• Talk to an adult. Tell a trusted adult -- such as your mom, an aunt, or your school nurse -- aboutwhat's bothering you. Your friends -- not so much. They might mean well, but you really want someone who knows more and has been there, done that.
  • Become a period expert. Ask your mom to show you how to use a tampon and/or pad. Practice a few times, so you'll know what to expect. Always keep a few pads or tampons at home and in your locker at school, just in case your period surprises you.
  • Go bra shopping. As your breasts grow, you'll need some support, especially if you play sports. Shop for your first bra with your mom or another woman. Make sure it's the right size --  a woman who works in a store's bra department can help with that.
  • Talk to your doctor. You don't have to see a gynecologist yet, but you should visit a doctor you can talk to about your changing body. If you've been seeing a male doctor and you'd feel more comfortable talking about periods and other girl stuff with a woman, ask your parents if you can switch doctors.
  • Be choosy about your friends. It can be tempting to hang out with an older crowd, but that's not always best for you. Stick with people your own age. And if an older guy, or a man, pays a lot of attention to you, wants to takes you places where adults go, or buys you expensive things, you need to tell an adult so that you stay safe, even if you think he's totally harmless. "You do need to have some suspicions," Murray says.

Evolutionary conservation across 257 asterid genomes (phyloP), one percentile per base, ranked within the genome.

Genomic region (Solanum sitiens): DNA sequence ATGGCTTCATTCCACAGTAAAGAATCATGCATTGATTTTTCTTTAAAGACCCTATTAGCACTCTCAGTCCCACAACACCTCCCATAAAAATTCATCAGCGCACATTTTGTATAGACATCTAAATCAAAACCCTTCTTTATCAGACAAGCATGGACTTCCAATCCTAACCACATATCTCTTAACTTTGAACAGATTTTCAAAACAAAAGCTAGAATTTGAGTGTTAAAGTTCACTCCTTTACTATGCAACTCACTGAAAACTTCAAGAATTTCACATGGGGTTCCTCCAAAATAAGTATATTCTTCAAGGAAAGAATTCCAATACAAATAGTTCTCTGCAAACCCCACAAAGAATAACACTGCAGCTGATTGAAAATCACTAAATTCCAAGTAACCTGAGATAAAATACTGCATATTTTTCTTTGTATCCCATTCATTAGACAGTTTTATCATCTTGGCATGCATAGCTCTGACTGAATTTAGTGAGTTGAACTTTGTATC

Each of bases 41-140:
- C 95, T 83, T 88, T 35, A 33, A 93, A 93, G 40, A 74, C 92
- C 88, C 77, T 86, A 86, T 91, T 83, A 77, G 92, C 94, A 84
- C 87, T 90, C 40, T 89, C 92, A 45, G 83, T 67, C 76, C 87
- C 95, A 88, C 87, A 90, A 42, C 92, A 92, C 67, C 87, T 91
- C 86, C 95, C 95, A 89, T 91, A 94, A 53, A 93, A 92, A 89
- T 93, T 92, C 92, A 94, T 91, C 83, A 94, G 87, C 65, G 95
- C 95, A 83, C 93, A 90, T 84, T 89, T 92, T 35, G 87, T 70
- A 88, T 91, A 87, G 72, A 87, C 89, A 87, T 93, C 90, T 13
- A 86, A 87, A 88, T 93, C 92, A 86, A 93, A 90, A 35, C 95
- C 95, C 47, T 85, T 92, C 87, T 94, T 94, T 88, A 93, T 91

• Think positive. Looking different than your friends can be hard on your self-esteem. Instead of seeing your changing body as a bad thing, embrace your new curves. When you look in the mirror, learn to love the new you. "Celebrate who you are and be positive and confidant in your own image," Tirone says.

"Do things that make you feel good about yourself in general, and your body in particular," Murray says.

Some ideas: Play a sport. Dance. Join the chorus if you can sing. You get the idea: Do things that are fun, healthy, and help you feel good.  

Remember, you're not an oddball for developing early. So don't let anyone make you feel like an outcast. You're a pioneer -- the first one to take that big step toward adulthood. And you won't be alone for long. If your friends give you a hard time, remind them that puberty is just around the corner for them, too.

"Don't be ashamed. It's perfectly natural what's happening to you," Topp says.

Show Sources


Vanessa Topp, Atlanta.

Pamela Murray, MD, MPH, professor and vice-chair for faculty development, division of General Pediatrics and Adolescent Medicine, Department of Pediatrics, West Virginia University School of Medicine.

Nemours Foundation: "Everything You Ever Wanted to Know About Puberty." 

Rogol A. The American Journal of Clinical Nutrition, August 2000.

American Academy of Family Physicians: "Puberty: What to Expect When Your Child Goes Through Puberty."

Crystin Megan Tirone, MD, FACOG, department of obstetrics and gynecology, Johns Hopkins Medicine All Children's Hospital, St. Petersburg, Fla.

© 2011 WebMD, LLC. All rights reserved. View privacy policy and trust info